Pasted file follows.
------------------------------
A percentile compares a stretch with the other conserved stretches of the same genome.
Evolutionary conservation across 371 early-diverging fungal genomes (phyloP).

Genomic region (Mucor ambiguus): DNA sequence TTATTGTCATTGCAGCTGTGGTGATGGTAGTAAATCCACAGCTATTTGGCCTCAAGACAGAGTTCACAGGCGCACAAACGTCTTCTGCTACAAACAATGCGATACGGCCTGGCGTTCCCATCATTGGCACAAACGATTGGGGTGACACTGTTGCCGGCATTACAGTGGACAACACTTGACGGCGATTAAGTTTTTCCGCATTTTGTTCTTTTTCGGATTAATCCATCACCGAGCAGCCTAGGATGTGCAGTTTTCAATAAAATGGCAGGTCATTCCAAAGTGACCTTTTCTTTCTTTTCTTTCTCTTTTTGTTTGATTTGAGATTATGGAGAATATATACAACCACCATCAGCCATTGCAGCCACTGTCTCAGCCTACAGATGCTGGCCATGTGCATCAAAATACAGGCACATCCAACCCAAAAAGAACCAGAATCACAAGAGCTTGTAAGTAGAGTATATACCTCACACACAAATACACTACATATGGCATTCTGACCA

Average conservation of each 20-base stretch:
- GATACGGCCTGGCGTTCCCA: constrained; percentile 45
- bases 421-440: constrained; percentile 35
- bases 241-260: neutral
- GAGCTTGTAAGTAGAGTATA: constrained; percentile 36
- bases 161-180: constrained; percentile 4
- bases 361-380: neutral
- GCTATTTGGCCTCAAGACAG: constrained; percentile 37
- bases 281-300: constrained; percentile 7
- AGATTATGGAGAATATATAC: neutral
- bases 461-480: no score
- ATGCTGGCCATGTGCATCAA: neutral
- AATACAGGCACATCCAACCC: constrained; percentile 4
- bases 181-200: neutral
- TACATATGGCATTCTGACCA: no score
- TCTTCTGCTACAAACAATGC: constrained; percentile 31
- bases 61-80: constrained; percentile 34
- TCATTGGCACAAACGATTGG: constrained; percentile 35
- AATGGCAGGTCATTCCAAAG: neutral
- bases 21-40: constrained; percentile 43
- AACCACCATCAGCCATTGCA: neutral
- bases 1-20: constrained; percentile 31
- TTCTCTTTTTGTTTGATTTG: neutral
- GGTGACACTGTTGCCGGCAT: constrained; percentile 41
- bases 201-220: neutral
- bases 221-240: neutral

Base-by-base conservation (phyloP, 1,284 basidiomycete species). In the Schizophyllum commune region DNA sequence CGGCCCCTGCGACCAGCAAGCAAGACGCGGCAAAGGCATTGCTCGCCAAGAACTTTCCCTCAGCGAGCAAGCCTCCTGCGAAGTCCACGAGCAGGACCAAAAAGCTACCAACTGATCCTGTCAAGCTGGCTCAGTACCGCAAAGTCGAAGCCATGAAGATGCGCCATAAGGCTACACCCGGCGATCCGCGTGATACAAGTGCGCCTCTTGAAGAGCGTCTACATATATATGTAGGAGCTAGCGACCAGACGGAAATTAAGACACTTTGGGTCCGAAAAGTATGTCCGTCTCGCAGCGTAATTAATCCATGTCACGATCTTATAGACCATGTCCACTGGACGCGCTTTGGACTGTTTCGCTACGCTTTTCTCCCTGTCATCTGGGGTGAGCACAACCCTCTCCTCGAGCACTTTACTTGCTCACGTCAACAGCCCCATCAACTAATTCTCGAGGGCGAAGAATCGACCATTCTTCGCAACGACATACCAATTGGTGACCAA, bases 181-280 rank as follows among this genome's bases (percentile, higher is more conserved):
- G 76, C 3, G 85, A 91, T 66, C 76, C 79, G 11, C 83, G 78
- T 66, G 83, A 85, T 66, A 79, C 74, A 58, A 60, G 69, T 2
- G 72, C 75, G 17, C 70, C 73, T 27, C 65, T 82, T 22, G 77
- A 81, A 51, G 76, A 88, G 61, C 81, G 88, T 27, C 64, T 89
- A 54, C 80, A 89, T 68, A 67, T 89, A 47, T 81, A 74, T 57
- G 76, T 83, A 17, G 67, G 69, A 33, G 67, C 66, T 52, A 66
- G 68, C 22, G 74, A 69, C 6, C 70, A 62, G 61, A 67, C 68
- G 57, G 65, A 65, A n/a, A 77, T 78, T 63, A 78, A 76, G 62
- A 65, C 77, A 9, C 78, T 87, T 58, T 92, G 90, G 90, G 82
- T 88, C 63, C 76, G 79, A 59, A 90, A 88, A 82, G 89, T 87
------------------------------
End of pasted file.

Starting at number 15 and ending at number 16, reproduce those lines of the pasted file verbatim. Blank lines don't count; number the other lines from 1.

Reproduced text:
- ATGCTGGCCATGTGCATCAA: neutral
- AATACAGGCACATCCAACCC: constrained; percentile 4